BREAKING: Police did NOT ‘act inappropriately’ and were not ‘heavy-handed’ at Sarah Everard vigil on Clapham Common, official review says
- Her Majesty’s Inspectorate of Constabulary probed circumstances of the event
- They backed the police over their actions at the gathering despite criticism
- Shocking images of the vigil showed woman being restrained and arrested
A review into the Metropolitan Police’s handling of a vigil in memory of Sarah Everard has backed officers and insisted they ‘did not act inappropriately or in a heavy-handed manner’.
The report by the Chief Inspector of Constabulary Sir Thomas Winsor found the force was justified in adopting the view the risks of transmitting COVID-19 at the vigil were too great to ignore when planning for and policing the event.
But Sir Thomas’s probe on behalf of Her Majesty’s Inspectorate of Constabulary and Fire & Rescue Services did criticise communication between police commanders about changing events on the ground.
The review came after the vigil descended into chaos with scenes unfolding showing officers restraining women at the gathering.
Sir Thomas appeared to largely absolve them of any blame, adding: ‘My thoughts are with Sarah Everard’s family and friends, who are suffering the most unthinkable pain.
Patsy Stevenson was arrested by police at the vigil in memory of murdered Sarah Everard
Sarah Everard, 33, went missing on March 3. A police officer has been charged with murder
‘The commissions I received from the Home Secretary and the Mayor of London to inspect the Metropolitan Police’s handling of the vigil for Sarah Everard on Clapham Common have been fulfilled. This has been a rapid but detailed inspection.
‘Public confidence in the police is critical. It is therefore important that there has been an independent, objective, evidence-based inspection to provide public reassurance, which we provide today.
‘Our civilian police model is precious. Officers are our fellow citizens, invested by the community to keep the community safe. They rely upon and are entitled to receive public support when they act lawfully, sensitively and proportionately; in this case, in the face of severe provocation and in very difficult circumstances, they did just that.’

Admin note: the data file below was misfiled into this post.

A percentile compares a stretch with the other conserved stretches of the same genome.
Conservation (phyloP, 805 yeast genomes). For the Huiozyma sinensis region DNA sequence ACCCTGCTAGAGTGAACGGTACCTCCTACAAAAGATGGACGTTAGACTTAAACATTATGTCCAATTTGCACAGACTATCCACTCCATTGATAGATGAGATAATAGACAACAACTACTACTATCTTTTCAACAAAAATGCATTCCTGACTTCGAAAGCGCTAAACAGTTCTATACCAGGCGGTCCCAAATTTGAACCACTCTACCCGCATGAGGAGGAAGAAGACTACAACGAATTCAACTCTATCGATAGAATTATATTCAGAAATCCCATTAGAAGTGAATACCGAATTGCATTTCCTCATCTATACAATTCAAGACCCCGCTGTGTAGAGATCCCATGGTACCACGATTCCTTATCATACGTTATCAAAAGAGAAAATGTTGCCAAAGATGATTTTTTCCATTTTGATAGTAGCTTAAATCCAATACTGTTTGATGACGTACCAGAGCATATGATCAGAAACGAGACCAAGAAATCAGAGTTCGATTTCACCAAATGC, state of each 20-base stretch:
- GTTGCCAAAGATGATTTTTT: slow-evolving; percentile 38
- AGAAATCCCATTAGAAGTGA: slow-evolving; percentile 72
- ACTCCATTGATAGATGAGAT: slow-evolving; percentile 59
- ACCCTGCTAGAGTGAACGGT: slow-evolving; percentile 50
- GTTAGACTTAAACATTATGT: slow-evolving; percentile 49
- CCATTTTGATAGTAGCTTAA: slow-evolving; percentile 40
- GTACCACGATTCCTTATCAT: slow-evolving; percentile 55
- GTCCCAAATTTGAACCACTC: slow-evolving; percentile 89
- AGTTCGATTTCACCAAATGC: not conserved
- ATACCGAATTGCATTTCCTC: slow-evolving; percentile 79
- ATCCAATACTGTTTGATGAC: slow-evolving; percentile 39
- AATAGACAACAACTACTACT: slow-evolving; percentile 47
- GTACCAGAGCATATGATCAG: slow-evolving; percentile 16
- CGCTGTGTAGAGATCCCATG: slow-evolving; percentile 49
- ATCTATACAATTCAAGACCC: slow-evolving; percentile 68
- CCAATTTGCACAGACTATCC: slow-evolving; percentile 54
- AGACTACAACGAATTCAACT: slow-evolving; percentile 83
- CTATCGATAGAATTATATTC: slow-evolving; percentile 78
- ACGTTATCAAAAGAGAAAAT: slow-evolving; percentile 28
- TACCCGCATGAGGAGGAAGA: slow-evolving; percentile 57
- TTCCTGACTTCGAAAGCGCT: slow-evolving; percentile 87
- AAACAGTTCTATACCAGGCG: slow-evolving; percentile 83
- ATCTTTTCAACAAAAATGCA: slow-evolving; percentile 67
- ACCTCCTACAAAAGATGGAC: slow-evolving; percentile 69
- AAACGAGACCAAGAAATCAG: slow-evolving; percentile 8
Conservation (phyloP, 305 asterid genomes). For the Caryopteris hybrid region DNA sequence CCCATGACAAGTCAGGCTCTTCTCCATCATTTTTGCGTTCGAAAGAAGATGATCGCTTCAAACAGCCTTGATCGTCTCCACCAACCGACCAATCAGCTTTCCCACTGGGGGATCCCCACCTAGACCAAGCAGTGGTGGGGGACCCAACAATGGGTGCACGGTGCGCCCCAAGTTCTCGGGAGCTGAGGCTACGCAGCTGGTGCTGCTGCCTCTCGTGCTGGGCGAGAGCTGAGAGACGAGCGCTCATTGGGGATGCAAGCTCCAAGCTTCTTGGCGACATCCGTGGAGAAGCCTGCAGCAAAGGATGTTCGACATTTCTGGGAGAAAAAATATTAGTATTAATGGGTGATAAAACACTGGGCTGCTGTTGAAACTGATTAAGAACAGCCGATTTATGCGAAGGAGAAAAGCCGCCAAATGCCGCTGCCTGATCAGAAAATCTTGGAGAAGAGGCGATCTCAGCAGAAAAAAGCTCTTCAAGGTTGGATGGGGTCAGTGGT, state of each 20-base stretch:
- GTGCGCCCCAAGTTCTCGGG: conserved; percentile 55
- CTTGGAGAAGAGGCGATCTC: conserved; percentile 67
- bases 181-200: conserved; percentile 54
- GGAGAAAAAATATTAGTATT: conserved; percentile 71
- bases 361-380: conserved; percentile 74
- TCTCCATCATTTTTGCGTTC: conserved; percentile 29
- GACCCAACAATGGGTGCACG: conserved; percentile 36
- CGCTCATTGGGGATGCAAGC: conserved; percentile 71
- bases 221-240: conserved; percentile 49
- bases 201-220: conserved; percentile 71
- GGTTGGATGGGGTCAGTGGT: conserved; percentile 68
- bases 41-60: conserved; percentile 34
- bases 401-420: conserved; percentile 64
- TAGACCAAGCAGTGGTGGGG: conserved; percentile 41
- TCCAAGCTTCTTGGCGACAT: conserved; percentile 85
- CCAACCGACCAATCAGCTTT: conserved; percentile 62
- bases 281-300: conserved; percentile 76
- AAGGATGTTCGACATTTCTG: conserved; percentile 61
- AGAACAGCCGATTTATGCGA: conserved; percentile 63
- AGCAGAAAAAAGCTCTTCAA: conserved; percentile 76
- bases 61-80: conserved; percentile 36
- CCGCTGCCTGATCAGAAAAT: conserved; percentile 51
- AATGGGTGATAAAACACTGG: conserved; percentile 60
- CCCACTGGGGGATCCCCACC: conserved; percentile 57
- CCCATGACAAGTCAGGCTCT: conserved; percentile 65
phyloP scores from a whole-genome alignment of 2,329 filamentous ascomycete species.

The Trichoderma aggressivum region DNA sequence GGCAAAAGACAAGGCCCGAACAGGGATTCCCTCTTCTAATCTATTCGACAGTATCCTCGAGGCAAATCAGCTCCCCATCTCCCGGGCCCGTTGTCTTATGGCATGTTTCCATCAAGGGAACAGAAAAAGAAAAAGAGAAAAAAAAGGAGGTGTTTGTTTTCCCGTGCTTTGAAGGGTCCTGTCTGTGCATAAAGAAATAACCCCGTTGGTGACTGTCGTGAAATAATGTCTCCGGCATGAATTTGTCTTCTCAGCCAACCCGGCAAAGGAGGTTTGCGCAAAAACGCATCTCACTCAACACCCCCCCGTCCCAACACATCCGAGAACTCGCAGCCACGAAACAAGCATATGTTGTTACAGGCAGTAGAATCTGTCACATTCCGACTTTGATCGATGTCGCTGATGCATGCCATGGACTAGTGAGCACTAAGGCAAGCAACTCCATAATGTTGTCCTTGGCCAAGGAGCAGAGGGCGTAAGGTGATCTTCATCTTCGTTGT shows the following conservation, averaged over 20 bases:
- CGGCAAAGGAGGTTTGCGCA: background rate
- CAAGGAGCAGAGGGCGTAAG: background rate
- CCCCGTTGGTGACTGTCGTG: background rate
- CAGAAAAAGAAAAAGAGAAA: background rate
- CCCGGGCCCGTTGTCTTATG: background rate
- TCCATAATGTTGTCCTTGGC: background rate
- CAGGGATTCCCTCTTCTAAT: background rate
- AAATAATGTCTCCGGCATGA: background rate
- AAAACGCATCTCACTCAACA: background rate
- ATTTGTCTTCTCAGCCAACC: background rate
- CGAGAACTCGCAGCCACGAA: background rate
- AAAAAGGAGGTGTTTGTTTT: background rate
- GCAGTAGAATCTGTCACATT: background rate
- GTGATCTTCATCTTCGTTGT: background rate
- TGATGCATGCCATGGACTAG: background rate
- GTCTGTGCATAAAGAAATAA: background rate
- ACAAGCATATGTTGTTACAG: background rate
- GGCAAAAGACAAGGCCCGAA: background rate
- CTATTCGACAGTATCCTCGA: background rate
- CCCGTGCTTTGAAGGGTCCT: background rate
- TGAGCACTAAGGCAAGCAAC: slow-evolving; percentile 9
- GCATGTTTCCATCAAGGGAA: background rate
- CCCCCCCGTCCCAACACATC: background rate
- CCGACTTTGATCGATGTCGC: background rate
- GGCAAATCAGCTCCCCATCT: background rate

Matt Parr, Her Majesty’s Inspector of Constabulary, who led the inspection team, said condemnation of the Met’s actions was ‘unwarranted’.
Police officers form a cordon as well-wishers turn on their phone torches at the vigil
Police form a cordon in front of well-wishers and behind floral tributes at the band-stand
He said: ‘Amidst a heightened public debate on women’s safety, and during an unprecedented pandemic, the Metropolitan Police faced a complex and sensitive policing challenge at Clapham Common.
‘Condemnation of the Met’s actions within mere hours of the vigil – including from people in positions of responsibility – was unwarranted, showed a lack of respect for public servants facing a complex situation, and undermined public confidence in policing based on very limited evidence.
‘After reviewing a huge body of evidence – rather than a snapshot on social media – we found that there are some things the Met could have done better, but we saw nothing to suggest police officers acted in anything but a measured and proportionate way in challenging circumstances.
‘A minute’s silence was held for Sarah at 6pm, after which a peaceful and sombre vigil turned into something else – a rally with dense crowds and little or no social distancing.
‘We concluded that the Met was right to recognise the need to be seen to be consistent in its policing of all events and gatherings. They were, therefore, right to enforce the regulations – having gone to some lengths to persuade people to disperse.’